Friday, August 29, 2008

Palin's Choice

Overall, I am impressed with McCain's choice of Alaska governor Sarah Palin as his running-mate. She's a strong reformer, and the Republican Party in Alaska has long needed one. So does Washington, of course. She's geographically and politically nearly as far as you can get and still remain in the United States.

I don't like Palin's flirting with creationism. It's bad science, and I'm disappointed that she advocated it being taught along with evolution as an alternative. Scientists have used evolutionary theory to make many important discoveries, some far afield from biology.

Creationism has produced no scientific discoveries, and remains utterly without evidence, as even some backers of its offspring, intelligent design creationism, have admitted. Michael Medved, of the intelligent design outfit the Discovery Institute, made that clear recently: (emphasis and h/t from Little Green Footballs)

Q: Speaking of your desire for this kind of particularity, you are a senior fellow at the Discovery Institute that studies and believes in Intelligent Design. How do you, as an Orthodox Jew, reconcile with this kind of generality - with the view of their being a hierarchy with a chief “designer” - while believing in and praying to a very specific God?

The important thing about Intelligent Design is that it is not a theory - which is something I think they need to make more clear. Nor is Intelligent Design an explanation. Intelligent Design is a challenge. It’s a challenge to evolution. It does not replace evolution with something else.

Q: The question is not whether it replaces evolution, but whether it replaces God.

No, you see, Intelligent Design doesn’t tell you what is true; it tells you what is not true. It tells you that it cannot be that this whole process was random.

As is typical with the intelligent design creationists, Medved fails to comprehend that natural selection, as Darwin termed his theory, is not wholly random.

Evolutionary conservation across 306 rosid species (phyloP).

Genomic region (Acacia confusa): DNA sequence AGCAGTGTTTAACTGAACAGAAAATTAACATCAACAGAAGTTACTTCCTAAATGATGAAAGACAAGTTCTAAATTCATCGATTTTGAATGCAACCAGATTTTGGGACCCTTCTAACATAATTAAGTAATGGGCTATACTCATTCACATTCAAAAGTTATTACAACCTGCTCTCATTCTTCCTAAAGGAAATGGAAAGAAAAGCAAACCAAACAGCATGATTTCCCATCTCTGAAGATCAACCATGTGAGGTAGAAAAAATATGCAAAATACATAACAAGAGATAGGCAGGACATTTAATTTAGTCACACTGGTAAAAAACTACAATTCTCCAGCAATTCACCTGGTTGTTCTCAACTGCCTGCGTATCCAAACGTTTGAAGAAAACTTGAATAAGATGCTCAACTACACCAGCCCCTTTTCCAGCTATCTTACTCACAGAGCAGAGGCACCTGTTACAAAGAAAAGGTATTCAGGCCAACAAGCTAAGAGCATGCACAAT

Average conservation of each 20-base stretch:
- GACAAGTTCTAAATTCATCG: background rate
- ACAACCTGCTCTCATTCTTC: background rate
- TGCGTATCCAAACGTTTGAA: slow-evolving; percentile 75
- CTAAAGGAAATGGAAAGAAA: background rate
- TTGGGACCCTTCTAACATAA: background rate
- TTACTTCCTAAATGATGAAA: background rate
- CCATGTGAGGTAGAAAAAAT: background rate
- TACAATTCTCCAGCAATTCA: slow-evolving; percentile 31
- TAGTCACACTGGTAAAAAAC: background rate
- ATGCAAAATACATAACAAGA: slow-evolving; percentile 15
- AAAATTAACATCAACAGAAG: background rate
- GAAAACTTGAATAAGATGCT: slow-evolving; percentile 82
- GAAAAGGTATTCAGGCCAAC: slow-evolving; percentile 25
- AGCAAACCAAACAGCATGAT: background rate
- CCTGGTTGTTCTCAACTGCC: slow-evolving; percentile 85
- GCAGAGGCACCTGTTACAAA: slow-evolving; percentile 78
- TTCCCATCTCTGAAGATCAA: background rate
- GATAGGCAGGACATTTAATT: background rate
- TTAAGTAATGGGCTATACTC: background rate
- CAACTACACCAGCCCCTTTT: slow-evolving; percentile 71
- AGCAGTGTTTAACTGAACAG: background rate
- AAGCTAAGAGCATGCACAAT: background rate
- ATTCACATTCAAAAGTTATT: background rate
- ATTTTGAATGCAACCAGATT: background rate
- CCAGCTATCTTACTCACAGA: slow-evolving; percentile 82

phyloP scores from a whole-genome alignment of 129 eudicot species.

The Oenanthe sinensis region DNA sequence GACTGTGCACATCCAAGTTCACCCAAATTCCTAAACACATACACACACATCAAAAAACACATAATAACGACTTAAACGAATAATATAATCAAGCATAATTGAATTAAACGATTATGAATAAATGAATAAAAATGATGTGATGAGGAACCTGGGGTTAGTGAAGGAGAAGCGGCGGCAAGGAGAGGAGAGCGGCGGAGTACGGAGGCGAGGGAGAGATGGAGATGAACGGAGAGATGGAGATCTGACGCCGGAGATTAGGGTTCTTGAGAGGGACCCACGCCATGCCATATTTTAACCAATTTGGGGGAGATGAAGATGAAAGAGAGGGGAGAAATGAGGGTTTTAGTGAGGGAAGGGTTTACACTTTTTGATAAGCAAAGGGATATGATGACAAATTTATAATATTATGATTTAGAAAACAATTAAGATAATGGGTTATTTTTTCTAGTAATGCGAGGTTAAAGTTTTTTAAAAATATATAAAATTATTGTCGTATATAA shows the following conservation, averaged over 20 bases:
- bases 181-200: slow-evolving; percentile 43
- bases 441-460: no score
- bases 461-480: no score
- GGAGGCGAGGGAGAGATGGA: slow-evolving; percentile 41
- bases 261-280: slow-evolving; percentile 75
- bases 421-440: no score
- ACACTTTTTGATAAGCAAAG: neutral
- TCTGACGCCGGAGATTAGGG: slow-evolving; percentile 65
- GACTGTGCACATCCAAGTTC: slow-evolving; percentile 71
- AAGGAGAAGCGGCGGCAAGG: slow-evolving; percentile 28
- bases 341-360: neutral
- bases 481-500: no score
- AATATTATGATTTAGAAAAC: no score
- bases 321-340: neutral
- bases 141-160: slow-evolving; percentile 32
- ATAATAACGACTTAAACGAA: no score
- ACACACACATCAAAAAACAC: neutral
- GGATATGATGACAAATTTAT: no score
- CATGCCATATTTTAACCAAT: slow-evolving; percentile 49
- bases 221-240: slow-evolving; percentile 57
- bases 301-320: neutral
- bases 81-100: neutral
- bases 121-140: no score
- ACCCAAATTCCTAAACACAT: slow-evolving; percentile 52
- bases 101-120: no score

But while creationism is one of the dangerous anti-science idiocies found on the right, the far left has its own share of anti-science idiocies that may be even more deadly to science and human knowledge. Radical leftists like Obama's pal Bill Ayers explicitly champion an ideology-based teaching of science in which the search for facts by interrogating nature gives way to indoctrination:

In 1997, Ayers and his mentor Maxine Greene persuaded Teachers College Press to launch a series of books on social justice teaching, with Ayers as editor and Greene serving on the editorial board (along with Rashid Khalidi, loyal supporter of the Palestinian cause and the Edward Said Professor of Arab Studies at Columbia University). Twelve volumes have appeared so far, including one titled Teaching Science for Social Justice.

Teaching science for social justice? Let Teachers College professor Angela Calabrese Barton, the volume’s principal author, try to explain: “The marriages between capitalism and education and capitalism and science have created a foundation for science education that emphasizes corporate values at the expense of social justice and human dignity.” The alternative? “Science pedagogy framed around social justice concerns can become a medium to transform individuals, schools, communities, the environment, and science itself, in ways that promote equity and social justice. Creating a science education that is transformative implies not only how science is a political activity but also the ways in which students might see and use science and science education in ways transformative of the institutional and interpersonal power structures that play a role in their lives.”

So while McCain's vice presidential pick has implicitly indicated sympathy for a movement that would undermine biology to support Christian fundamentalism, Obama's mentor has explicitly endorsed a movement that would eviscerate all of science so students can be brainwashed into anti-capitalistic America-haters.

I know which side I'm wholly not on.

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